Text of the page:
Luna Capital Analyzes Craft Brewing Industry Shift, New Mexico Growth

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What appears to be a slow down or point of saturation actually shows moderate growth as top brewers gain strength in the maturation of the industry.

Kris Axtell and Brandon Fitzpatrick of Luna Capital consult with Santa Fe Brewing Company owner Brian Lock

We anticipate strong brands that produce quality craft, stay abreast of craft trends and consumer preferences, have proper cost structures and clean balance sheets, will continue realizing growth. -Luna Capital CEO Kris Axtell.

Luna Capital, a Santa Fe-based brokerage and real estate firm with a specialty in brokering funding for craft brewing businesses, analyzes the shift in craft brewing, looking at categories that are critical to understanding what the future holds for this popular industry nationally and in New Mexico.

The definitions for the different segments of the industry have been developed by the Brewers Association (http://www.brewersassociation.org). The industry is segmented in two main categories:

1.    Microbrewery – brewery that produces less than 15,000 barrels annually.
2.    Regional brewery – production between 15,000 – 6,000,000 barrels.

Per some preliminary research provided by the Brewers Association the industry generally is still growing.

Growth has slowed from what was realized by the sector between 2010 – 2014 where annual volume growth, in barrels, peaked at 18% (for reference, one barrel of beer equates to 31 U.S gallons). For 2017, growth has moderated and has been estimated at 5% for the year. Growth in the segment for 2015, and 2016 was 12% and 6%, respectively.

Despite the slowing growth, nationally, for the sector, nearly 23% of craft breweries realized nearly 23% in growth between 2016 and 2017. Similarly, nearly 12% of breweries grew between 25% and 50% and 13% grew between 10% - 25% between 2016 and 2017. Interestingly, 15% of breweries remained stagnant with limited to no change to top line. These strong growth rates, for the 6,000+ craft breweries in the USA were offset by a few that realized some contraction – 17% of breweries recognized declines of 10% or worse, and 10.3% noted declines of 10% - 1%.

As markets mature, they become more competitive as there are more entrants into segments, and consumers or end market users typically stay stagnant (only a certain percentage of the population consumes beer, and is not growing at the rate new breweries are entering the segment; additionally, while craft consumers support the sector, many still consume brands produced by large international producers, i.e. AB-In Bev, New Belgian, Heineken, etc).

Regional brewers with 15,000+ barrels of production find themselves competing for market share with microbreweries and larger competitors that have far greater resources for marketing and advertising. As such, regional breweries have two distinct sets of competitors with different strategies, while microbreweries are not a threat to larger national/international competitors given the innocuous volumes.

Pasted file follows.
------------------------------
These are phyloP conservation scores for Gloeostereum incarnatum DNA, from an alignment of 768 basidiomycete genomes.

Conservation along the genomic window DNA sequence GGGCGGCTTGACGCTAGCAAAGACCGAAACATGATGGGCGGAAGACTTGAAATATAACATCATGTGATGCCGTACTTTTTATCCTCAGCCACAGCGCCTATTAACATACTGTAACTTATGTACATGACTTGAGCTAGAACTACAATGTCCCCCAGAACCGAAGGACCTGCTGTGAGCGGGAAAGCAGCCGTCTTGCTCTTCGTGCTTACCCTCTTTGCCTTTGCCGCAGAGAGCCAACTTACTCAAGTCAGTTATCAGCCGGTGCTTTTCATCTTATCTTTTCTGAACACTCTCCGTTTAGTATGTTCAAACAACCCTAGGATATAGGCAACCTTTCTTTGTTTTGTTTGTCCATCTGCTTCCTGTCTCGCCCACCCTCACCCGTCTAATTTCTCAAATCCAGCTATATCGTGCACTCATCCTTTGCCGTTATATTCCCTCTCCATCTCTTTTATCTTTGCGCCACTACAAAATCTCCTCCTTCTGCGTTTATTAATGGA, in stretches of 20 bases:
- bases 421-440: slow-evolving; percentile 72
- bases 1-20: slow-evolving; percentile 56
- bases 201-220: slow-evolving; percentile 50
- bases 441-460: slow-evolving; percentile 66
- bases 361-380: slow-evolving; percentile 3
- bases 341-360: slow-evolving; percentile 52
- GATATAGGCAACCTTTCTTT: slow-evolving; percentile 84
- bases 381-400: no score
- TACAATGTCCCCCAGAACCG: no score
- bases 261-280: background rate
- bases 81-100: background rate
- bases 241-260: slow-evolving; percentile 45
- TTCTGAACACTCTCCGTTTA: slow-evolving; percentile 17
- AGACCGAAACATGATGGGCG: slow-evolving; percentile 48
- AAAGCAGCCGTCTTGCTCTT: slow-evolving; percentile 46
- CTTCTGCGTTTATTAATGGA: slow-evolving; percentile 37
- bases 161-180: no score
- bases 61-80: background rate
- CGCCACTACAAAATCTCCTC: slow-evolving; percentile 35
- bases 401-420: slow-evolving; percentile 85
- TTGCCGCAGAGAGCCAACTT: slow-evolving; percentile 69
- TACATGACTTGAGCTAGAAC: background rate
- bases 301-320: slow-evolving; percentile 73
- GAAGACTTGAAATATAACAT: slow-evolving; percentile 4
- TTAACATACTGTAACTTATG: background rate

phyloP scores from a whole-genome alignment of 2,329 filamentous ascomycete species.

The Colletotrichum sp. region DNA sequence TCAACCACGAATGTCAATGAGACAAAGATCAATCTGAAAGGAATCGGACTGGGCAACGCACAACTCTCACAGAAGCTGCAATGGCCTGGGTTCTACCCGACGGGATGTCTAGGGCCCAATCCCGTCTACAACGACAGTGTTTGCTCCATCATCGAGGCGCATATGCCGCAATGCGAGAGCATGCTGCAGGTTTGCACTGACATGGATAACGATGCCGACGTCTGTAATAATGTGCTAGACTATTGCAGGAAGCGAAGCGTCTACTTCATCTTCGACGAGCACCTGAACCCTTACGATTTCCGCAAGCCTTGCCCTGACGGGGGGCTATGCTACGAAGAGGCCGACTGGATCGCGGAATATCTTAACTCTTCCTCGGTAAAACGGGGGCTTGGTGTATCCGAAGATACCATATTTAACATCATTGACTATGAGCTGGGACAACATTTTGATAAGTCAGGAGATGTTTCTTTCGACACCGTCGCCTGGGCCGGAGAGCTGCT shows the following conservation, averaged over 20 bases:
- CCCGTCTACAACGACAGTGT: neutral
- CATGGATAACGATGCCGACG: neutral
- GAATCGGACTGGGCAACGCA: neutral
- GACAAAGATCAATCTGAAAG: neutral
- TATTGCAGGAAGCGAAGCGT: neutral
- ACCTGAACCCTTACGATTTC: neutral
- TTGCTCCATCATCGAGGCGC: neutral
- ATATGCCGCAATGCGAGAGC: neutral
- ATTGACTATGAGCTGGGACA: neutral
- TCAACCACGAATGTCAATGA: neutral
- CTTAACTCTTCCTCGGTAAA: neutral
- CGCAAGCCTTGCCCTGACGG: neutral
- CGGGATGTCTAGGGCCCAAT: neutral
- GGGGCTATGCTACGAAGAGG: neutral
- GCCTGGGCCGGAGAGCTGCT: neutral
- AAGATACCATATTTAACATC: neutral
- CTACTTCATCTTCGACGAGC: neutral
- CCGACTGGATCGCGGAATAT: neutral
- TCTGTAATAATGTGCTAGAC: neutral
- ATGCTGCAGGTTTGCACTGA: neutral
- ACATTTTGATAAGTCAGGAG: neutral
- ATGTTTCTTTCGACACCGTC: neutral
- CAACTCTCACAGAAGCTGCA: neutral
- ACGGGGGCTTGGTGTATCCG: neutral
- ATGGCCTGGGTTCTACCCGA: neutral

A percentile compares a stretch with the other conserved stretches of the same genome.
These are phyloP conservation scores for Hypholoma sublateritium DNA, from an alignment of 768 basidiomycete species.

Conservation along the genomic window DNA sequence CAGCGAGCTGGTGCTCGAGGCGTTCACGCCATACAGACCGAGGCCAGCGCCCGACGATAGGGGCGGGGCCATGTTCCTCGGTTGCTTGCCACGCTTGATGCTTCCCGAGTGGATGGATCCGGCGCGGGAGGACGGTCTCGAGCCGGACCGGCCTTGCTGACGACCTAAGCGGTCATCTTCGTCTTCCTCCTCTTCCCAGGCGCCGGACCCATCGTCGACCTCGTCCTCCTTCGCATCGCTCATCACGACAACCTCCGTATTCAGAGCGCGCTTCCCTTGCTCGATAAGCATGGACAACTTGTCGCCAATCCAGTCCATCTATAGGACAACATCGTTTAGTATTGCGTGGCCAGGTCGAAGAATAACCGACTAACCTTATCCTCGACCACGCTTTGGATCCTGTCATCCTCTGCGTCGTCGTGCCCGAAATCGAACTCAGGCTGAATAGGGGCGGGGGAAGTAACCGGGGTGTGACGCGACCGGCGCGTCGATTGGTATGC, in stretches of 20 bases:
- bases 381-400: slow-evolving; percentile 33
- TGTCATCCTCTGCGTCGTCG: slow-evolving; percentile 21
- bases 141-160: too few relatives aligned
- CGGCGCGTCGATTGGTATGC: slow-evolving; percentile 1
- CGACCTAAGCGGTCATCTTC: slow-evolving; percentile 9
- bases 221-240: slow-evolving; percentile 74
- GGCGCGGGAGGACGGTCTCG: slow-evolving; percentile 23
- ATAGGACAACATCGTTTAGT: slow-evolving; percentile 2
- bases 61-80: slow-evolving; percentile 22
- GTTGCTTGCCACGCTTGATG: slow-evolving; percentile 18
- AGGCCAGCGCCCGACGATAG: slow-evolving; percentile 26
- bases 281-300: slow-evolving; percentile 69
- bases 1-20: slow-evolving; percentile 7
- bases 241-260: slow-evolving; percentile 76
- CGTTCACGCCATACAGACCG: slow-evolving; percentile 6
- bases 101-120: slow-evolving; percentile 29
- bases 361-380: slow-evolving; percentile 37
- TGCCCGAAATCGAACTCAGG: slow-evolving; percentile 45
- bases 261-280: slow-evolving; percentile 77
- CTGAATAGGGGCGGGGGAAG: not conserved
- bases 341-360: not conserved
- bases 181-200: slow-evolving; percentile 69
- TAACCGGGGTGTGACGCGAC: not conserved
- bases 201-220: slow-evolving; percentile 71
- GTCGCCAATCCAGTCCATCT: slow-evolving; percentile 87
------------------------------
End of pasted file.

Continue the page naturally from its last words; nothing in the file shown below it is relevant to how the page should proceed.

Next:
As is the case in other industries, as they mature, weaker enterprises (poor craft quality, fragile consumer following) will be the first to encounter closures. “We anticipate strong brands that produce quality craft, stay abreast of craft trends and consumer preferences, have proper cost structures and clean balance sheets, will continue realizing growth,” said CEO Kris Axtell. “Those who do not meet most of these characteristics and are looking to scale will struggle.”

Within New Mexico, top brands that are well established are seeing growth of 15% - 40%, and should continue due to local support, regional growth, customer loyalty, and quality craft beer that is abreast of consumer trends.

The craft brewing industry has seen positive growth as a whole. However, as new breweries come online, per brewery-growth has slowed significantly in the last few years, leaving many microbreweries well below their projected growth numbers.

Other shifts in the market include:

  •     On-premise consumption (brewpubs and tasting rooms) is increasing as total beer volume declines.
  •     A shift towards cans (fewer bottles)
  •     A shift toward pilsners and lagers and away from beers with high bitterness or ABV levels. This trend is seen within the IPA category too
  •     Top breweries will continue to open “satellite” locations as they look to focus on quality and create experiences for their fans and patrons.
  •     Craft brewers are adopting the “Certified Independent Craft” seal to differentiate themselves from the brands that have sold to the brewing conglomerates and to help drinkers support independent, local beer.

About Luna Capital: Founded in Santa Fe, New Mexico in 2013, Luna Capital is a proactive and transparent commercial lending advisor providing capital resources and real estate expertise to businesses in the Southwest and nationally. Through careful analysis and planning, Luna becomes an invested long-term partner for their clients, engaging the business on every financial detail by building out customized plans that are then carefully overseen and guided. Luna is an exceptional creative force in an industry not known as such. Their thorough process and relationships with banks, SBA programs, private lenders, private equity and individual sponsors elevates their loan approval rate to nearly 100%. CEO Kris Axtell founded the company after a decade in the banking industry. He was joined by COO and Managing Member Brandon Fitzpatrick, an MAI trained appraiser and qualifying broker, in 2016. For more information about the Luna Capital team and services, visit: http://www.luna.capital.

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Jennifer L Hobson-Hinsley
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